Moreover, children of drug addicts often take up the responsibility of their parents, often functioning in denial of their parents’ problems with drugs or alcohol. Children in these situations often lack necessities, like shelter and health care. When calculating the national average, one survey found that a parent struggled with drug or alcohol abuse of the children who were removed from their homes and placed in out-of-home care. Other possible effects of parental drug abuse on children include increased risk of mental and behavioral disorders, abuse, neglect, and increased risk of developing a substance use disorder when they’re older.
Financial Effects of Drug Abuse
How drug abuse affects society also goes beyond financial costs and includes other costs like crime, unemployment, domestic abuse, divorce, homelessness, foster care, overdose-related deaths, birth defects in children, and the spread of diseases like HIV/AIDS and hepatitis.
Connection Between Drugs and Crime
Drug abuse and crime are also connected, as drug abuse increases the rates of violent crime. Alcohol plays a significant role in nearly every 4 of 10 crimes committed annually. Drug-related criminal activity, such as drug trafficking, can also significantly impact society.
If you’re still wondering, “How do drugs impact society?” we can narrow it down to:
- Increased child abuse and neglect
- Increased child custody losses
- Increased risk of homelessness and poverty
- Increased domestic disputes
- Increased health care costs
- Increased rates of co-occurring disorders
- Increased drug-related incarcerations and crimes
- Increased insurance premiums and taxes
- Decreased work productivity
- Increased strain on co-workers and employers
- Increased rate of violent crimes on college campuses
- Losses of revenue for businesses and schools
The effects of drugs on society are heartbreaking. No one is immune to addiction, and nearly every person who’s close to someone with an addiction is impacted. If you have a drug or drinking problem, don’t wait any longer to get help.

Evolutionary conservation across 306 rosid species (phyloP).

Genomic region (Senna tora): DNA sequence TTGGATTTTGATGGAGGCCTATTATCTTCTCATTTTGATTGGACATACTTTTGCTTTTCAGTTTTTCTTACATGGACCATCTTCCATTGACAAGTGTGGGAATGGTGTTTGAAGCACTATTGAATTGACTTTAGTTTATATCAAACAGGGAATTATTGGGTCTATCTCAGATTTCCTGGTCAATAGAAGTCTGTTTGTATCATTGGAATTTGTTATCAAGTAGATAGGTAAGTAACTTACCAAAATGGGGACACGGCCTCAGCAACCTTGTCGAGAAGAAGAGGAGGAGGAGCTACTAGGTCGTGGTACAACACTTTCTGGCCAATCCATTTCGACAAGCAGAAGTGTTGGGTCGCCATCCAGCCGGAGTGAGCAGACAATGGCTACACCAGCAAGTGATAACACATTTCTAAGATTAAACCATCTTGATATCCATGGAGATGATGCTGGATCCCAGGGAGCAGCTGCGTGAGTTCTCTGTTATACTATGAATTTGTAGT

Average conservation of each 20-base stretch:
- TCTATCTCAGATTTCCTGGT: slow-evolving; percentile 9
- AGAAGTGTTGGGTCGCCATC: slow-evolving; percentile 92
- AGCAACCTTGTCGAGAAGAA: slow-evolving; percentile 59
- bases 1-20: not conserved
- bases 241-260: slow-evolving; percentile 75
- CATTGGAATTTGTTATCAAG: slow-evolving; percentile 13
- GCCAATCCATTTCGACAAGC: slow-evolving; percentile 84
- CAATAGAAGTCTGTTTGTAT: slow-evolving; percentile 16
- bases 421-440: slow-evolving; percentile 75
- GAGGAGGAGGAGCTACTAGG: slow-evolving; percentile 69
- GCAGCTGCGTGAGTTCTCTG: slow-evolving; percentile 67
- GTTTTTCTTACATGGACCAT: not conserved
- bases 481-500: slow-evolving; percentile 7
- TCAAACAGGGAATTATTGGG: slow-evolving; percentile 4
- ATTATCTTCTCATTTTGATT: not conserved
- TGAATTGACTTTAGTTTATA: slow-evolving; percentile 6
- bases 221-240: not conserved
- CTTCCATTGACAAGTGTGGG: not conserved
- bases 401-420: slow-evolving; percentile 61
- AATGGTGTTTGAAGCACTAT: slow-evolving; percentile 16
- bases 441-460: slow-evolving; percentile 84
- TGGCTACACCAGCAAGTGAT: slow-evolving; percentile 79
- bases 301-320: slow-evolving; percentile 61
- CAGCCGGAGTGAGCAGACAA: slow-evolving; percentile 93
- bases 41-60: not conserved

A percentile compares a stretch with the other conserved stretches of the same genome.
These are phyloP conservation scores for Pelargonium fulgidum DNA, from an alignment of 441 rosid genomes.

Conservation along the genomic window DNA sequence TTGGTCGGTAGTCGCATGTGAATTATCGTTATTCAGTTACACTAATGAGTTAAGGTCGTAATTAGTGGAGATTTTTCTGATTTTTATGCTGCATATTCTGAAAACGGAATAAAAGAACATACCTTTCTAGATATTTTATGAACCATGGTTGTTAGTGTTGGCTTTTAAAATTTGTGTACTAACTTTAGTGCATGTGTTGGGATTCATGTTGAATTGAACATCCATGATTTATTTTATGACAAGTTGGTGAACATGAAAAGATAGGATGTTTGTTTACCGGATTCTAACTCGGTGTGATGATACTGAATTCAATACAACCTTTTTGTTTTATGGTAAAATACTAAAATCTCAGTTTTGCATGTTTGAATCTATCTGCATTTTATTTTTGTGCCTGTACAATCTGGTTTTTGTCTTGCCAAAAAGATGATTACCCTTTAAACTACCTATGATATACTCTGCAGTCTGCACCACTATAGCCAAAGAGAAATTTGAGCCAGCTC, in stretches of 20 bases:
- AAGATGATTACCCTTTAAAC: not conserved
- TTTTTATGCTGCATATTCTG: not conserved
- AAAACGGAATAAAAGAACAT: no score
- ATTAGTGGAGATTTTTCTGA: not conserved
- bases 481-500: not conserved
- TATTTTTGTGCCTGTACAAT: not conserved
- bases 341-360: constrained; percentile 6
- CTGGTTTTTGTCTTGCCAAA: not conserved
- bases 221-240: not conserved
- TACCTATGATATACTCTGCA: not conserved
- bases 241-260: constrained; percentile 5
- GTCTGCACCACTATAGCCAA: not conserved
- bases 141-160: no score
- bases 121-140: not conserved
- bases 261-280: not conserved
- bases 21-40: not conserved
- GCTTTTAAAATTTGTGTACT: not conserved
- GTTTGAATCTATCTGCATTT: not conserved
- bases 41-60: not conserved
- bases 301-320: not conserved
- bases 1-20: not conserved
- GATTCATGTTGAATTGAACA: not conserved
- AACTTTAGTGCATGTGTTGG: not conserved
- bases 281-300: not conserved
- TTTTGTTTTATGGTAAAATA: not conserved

Can addiction be treated successfully?
Yes, addiction is a treatable disorder. Research on the science of addiction and the treatment of substance use disorders has led to the development of research-based methods that help people to stop using drugs and resume productive lives, also known as being in recovery.
Can addiction be cured?
Like treatment for other chronic diseases such as heart disease or asthma, addiction treatment is not a cure, but a way of managing the condition. Treatment enables people to counteract addiction’s disruptive effects on their brain and behavior and regain control of their lives.
These images showing the density of dopamine transporters in the brain illustrate the brain’s remarkable ability to recover, at least in part, after a long abstinence from drugs—in this case, methamphetamine.
TIPS FOR PREVENTING YOUTH ADDICTION
Recovery from addiction, whether it be alcohol, drugs or any behavioral addiction, can be one of the most challenging journeys of your life. Recovery is a daily battle requiring focus, determination, support and hope.
Overcoming the all-consuming power of addiction is no easy feat. You will often most likely awake to good days, or days filled with temptation and struggle. Somedays, you might lack the motivation to continue to fight.
Drug addiction recovery is a challenging experience. Fortunately, a tremendous amount of resources is available to help you along the way.
Life is a precious gift from God; we must honor and respect it.